Most galaxies are located in a group with other galaxies and even these are organized into larger associations called super clusters. They are formed at the junction of large gravitational bubbles that seem to fill the Universe. Galaxies are in constant motion within their cluster and, over time, they may approach, collide and combine. This is the way galaxies grow and evolve- most galaxies have interacted with others at one time or another since they were formed. Mergers are thought to have contributed significantly to the growth of galaxies- the early universe was much smaller and incredibly crowded therefore galaxies were more likely to collide.

If two galaxies merge, so should their central black holes. Recent computer modeling speculates the event would be violent, unleashing tremendous light as trapped gas rushes between the two black holes.

Galactic mergers take millions of years to complete but there are plenty of examples for astronomers to study. For example, the Chandra X-ray space telescope recently identified a pair of super massive black holes near the center of a merged galaxy.

Our galaxy is a member of a cluster called the Local Group and M-31, our nearest large galactic neighbor, is approaching the Milky Way at about 120 kilometers per second. About three billion years in the remote future, M31 and the Milky Way will meet. Computer simulations indicate that this will cause tremendous chaos. The chance of individual stars impacting each other is extremely low because the space between stars is incredibly large. However, the space between the stars is not empty- it’s filled with gas and dust remnants from exploded stars. This material will interact when the two galaxies begin to blend. This gas and dust in one will begin to tug and pull on the other and this will result in a disruption of their shape. Friction will also induce shock waves that trigger new stars to form.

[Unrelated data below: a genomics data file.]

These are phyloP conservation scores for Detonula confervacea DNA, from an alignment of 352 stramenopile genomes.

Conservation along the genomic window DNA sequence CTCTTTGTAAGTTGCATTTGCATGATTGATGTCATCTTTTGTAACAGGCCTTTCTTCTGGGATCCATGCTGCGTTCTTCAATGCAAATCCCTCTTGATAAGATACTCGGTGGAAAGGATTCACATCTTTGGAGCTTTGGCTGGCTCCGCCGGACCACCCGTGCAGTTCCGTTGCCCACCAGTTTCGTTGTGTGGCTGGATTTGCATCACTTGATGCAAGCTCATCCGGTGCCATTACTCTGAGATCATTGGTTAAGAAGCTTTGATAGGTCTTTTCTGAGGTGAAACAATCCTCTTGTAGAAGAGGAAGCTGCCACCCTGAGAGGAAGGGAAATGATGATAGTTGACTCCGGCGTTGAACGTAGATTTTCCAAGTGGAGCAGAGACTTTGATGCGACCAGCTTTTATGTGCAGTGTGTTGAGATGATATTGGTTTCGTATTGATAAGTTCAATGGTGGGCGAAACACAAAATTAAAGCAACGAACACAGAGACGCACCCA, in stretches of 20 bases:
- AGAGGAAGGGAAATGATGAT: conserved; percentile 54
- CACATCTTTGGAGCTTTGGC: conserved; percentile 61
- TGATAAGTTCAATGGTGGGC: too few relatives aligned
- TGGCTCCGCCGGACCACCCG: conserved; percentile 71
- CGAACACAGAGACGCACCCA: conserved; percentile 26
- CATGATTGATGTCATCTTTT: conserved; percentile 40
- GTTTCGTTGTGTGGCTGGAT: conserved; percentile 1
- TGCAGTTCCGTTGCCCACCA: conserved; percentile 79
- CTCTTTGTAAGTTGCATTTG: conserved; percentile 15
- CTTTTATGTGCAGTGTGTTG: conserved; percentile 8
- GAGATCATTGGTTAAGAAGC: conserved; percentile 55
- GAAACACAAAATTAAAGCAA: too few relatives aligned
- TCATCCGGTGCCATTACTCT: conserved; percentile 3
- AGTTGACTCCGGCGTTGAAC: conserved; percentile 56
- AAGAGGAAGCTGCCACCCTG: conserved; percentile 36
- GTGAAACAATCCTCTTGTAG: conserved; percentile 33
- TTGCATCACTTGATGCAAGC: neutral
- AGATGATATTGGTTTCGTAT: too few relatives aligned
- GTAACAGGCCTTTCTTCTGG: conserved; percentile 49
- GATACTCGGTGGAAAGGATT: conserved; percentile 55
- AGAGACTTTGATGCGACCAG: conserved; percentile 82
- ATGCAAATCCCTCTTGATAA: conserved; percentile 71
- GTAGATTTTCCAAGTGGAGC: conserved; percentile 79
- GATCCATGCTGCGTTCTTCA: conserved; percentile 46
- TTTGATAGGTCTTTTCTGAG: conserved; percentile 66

Some stars and dust will be spewed into intergalactic space. It will also drive dust and gas toward the central regions of the galaxies. This will also produce new stars and feed the black holes that existed in each, enabling them to grow. As material grows closer to a black hole, it gains incredible speed so that some of it is able to avoid being sucked into the black hole’s event horizon. The portion that escapes, however, is flung far into outer space as a powerful jet of material that is thousands of light-years in length. Most galaxies do not have active jets at any given moment, but all galaxies probably have had jets at one time or another.

Eventually, the central black holes will merge and our galaxy, combined with M31, may, for a period of time, resemble a quasar.

The central region of spiral galaxy M-83, pictured here, lies beyond our local group of galaxies and is located approximately 15 million light years in the distance toward the southern constellation of Hydra. It is about eight times farther than M-31. I produced this image during the summer of 2006 using my remote controlled 20 inch Ritchey-Chretien telescope with a SBIG STL-11000 eleven mega-pixel astronomical camera. The total exposure lasted around twelve hours and a wider view can be seen here. I have avoided (and will continue to do so) using my own images to illustrate article discussions, but believe this picture represents an decent amateur-astronomer peek at the lair of a super massive black hole in a near-by galaxy.

Do you have photos you’d like to share? Post them to the Universe Today astrophotography forum or email them, and we might feature one in Universe Today.

Written by R. Jay GaBany